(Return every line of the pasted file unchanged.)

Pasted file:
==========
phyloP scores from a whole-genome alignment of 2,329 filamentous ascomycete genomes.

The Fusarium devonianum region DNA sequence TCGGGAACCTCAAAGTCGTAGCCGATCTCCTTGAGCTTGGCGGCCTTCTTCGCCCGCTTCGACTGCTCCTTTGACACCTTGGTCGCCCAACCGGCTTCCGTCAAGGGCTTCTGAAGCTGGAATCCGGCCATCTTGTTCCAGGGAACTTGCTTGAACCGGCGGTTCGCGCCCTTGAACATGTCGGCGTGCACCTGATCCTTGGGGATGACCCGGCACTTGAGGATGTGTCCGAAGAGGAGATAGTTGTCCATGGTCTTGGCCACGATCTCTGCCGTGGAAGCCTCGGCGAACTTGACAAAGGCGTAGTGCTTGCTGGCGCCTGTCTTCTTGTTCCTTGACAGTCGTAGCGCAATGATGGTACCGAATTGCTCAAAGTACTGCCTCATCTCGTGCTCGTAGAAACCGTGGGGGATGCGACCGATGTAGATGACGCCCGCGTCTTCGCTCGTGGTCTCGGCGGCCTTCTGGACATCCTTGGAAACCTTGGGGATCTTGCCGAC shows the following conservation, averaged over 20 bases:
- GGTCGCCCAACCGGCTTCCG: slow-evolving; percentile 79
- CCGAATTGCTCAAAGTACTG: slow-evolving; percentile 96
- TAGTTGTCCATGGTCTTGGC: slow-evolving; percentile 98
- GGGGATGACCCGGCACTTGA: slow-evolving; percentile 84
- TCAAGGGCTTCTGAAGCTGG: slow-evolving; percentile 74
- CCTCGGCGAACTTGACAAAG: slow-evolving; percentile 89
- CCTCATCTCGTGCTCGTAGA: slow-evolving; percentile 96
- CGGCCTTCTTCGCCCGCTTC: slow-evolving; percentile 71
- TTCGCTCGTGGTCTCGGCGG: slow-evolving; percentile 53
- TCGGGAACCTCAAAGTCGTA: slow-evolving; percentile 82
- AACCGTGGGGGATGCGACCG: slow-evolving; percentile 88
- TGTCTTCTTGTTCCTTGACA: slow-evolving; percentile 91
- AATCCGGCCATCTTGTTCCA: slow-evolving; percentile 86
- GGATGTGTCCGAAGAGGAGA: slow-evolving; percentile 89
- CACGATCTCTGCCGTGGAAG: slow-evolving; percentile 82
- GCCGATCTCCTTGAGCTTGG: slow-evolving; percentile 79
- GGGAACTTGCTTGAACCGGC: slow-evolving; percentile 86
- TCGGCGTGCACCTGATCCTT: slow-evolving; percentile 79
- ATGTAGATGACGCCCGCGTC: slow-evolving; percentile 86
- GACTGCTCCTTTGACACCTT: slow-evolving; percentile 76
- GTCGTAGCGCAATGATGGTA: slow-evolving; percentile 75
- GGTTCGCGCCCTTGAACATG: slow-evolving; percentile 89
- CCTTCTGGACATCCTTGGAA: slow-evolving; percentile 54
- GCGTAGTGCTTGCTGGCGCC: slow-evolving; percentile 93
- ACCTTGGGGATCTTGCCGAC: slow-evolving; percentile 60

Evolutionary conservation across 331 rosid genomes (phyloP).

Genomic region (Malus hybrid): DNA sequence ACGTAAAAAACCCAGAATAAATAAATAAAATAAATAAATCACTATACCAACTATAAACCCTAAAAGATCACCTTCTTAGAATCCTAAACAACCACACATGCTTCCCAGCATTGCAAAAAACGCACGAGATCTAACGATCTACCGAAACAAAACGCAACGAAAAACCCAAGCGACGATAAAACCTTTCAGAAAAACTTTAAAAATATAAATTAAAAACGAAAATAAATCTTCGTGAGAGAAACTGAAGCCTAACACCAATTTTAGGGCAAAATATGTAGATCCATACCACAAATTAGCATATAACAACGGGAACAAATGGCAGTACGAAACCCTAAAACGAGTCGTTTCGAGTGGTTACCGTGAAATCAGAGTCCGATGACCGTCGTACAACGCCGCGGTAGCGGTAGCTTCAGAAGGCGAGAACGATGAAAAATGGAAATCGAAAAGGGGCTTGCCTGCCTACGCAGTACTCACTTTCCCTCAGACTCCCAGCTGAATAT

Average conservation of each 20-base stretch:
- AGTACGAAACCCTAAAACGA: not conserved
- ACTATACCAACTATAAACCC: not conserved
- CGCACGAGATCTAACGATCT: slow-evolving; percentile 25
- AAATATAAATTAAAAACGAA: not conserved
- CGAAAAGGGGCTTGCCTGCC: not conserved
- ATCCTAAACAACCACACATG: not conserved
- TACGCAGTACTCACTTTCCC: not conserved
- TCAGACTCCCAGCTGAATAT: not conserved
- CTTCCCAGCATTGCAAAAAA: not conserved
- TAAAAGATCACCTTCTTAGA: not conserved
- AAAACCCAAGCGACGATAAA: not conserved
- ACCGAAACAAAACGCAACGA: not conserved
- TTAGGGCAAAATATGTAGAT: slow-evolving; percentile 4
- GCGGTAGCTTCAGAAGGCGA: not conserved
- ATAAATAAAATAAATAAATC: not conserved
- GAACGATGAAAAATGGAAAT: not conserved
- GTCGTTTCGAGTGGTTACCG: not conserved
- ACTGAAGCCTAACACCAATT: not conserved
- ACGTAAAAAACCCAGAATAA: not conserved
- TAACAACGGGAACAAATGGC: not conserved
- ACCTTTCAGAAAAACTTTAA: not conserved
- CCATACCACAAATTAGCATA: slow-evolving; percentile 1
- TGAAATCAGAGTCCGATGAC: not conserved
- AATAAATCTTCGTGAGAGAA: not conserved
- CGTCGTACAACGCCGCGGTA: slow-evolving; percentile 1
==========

phyloP scores from a whole-genome alignment of 2,329 filamentous ascomycete genomes.

The Fusarium devonianum region DNA sequence TCGGGAACCTCAAAGTCGTAGCCGATCTCCTTGAGCTTGGCGGCCTTCTTCGCCCGCTTCGACTGCTCCTTTGACACCTTGGTCGCCCAACCGGCTTCCGTCAAGGGCTTCTGAAGCTGGAATCCGGCCATCTTGTTCCAGGGAACTTGCTTGAACCGGCGGTTCGCGCCCTTGAACATGTCGGCGTGCACCTGATCCTTGGGGATGACCCGGCACTTGAGGATGTGTCCGAAGAGGAGATAGTTGTCCATGGTCTTGGCCACGATCTCTGCCGTGGAAGCCTCGGCGAACTTGACAAAGGCGTAGTGCTTGCTGGCGCCTGTCTTCTTGTTCCTTGACAGTCGTAGCGCAATGATGGTACCGAATTGCTCAAAGTACTGCCTCATCTCGTGCTCGTAGAAACCGTGGGGGATGCGACCGATGTAGATGACGCCCGCGTCTTCGCTCGTGGTCTCGGCGGCCTTCTGGACATCCTTGGAAACCTTGGGGATCTTGCCGAC shows the following conservation, averaged over 20 bases:
- GGTCGCCCAACCGGCTTCCG: slow-evolving; percentile 79
- CCGAATTGCTCAAAGTACTG: slow-evolving; percentile 96
- TAGTTGTCCATGGTCTTGGC: slow-evolving; percentile 98
- GGGGATGACCCGGCACTTGA: slow-evolving; percentile 84
- TCAAGGGCTTCTGAAGCTGG: slow-evolving; percentile 74
- CCTCGGCGAACTTGACAAAG: slow-evolving; percentile 89
- CCTCATCTCGTGCTCGTAGA: slow-evolving; percentile 96
- CGGCCTTCTTCGCCCGCTTC: slow-evolving; percentile 71
- TTCGCTCGTGGTCTCGGCGG: slow-evolving; percentile 53
- TCGGGAACCTCAAAGTCGTA: slow-evolving; percentile 82
- AACCGTGGGGGATGCGACCG: slow-evolving; percentile 88
- TGTCTTCTTGTTCCTTGACA: slow-evolving; percentile 91
- AATCCGGCCATCTTGTTCCA: slow-evolving; percentile 86
- GGATGTGTCCGAAGAGGAGA: slow-evolving; percentile 89
- CACGATCTCTGCCGTGGAAG: slow-evolving; percentile 82
- GCCGATCTCCTTGAGCTTGG: slow-evolving; percentile 79
- GGGAACTTGCTTGAACCGGC: slow-evolving; percentile 86
- TCGGCGTGCACCTGATCCTT: slow-evolving; percentile 79
- ATGTAGATGACGCCCGCGTC: slow-evolving; percentile 86
- GACTGCTCCTTTGACACCTT: slow-evolving; percentile 76
- GTCGTAGCGCAATGATGGTA: slow-evolving; percentile 75
- GGTTCGCGCCCTTGAACATG: slow-evolving; percentile 89
- CCTTCTGGACATCCTTGGAA: slow-evolving; percentile 54
- GCGTAGTGCTTGCTGGCGCC: slow-evolving; percentile 93
- ACCTTGGGGATCTTGCCGAC: slow-evolving; percentile 60

Evolutionary conservation across 331 rosid genomes (phyloP).

Genomic region (Malus hybrid): DNA sequence ACGTAAAAAACCCAGAATAAATAAATAAAATAAATAAATCACTATACCAACTATAAACCCTAAAAGATCACCTTCTTAGAATCCTAAACAACCACACATGCTTCCCAGCATTGCAAAAAACGCACGAGATCTAACGATCTACCGAAACAAAACGCAACGAAAAACCCAAGCGACGATAAAACCTTTCAGAAAAACTTTAAAAATATAAATTAAAAACGAAAATAAATCTTCGTGAGAGAAACTGAAGCCTAACACCAATTTTAGGGCAAAATATGTAGATCCATACCACAAATTAGCATATAACAACGGGAACAAATGGCAGTACGAAACCCTAAAACGAGTCGTTTCGAGTGGTTACCGTGAAATCAGAGTCCGATGACCGTCGTACAACGCCGCGGTAGCGGTAGCTTCAGAAGGCGAGAACGATGAAAAATGGAAATCGAAAAGGGGCTTGCCTGCCTACGCAGTACTCACTTTCCCTCAGACTCCCAGCTGAATAT

Average conservation of each 20-base stretch:
- AGTACGAAACCCTAAAACGA: not conserved
- ACTATACCAACTATAAACCC: not conserved
- CGCACGAGATCTAACGATCT: slow-evolving; percentile 25
- AAATATAAATTAAAAACGAA: not conserved
- CGAAAAGGGGCTTGCCTGCC: not conserved
- ATCCTAAACAACCACACATG: not conserved
- TACGCAGTACTCACTTTCCC: not conserved
- TCAGACTCCCAGCTGAATAT: not conserved
- CTTCCCAGCATTGCAAAAAA: not conserved
- TAAAAGATCACCTTCTTAGA: not conserved
- AAAACCCAAGCGACGATAAA: not conserved
- ACCGAAACAAAACGCAACGA: not conserved
- TTAGGGCAAAATATGTAGAT: slow-evolving; percentile 4
- GCGGTAGCTTCAGAAGGCGA: not conserved
- ATAAATAAAATAAATAAATC: not conserved
- GAACGATGAAAAATGGAAAT: not conserved
- GTCGTTTCGAGTGGTTACCG: not conserved
- ACTGAAGCCTAACACCAATT: not conserved
- ACGTAAAAAACCCAGAATAA: not conserved
- TAACAACGGGAACAAATGGC: not conserved
- ACCTTTCAGAAAAACTTTAA: not conserved
- CCATACCACAAATTAGCATA: slow-evolving; percentile 1
- TGAAATCAGAGTCCGATGAC: not conserved
- AATAAATCTTCGTGAGAGAA: not conserved
- CGTCGTACAACGCCGCGGTA: slow-evolving; percentile 1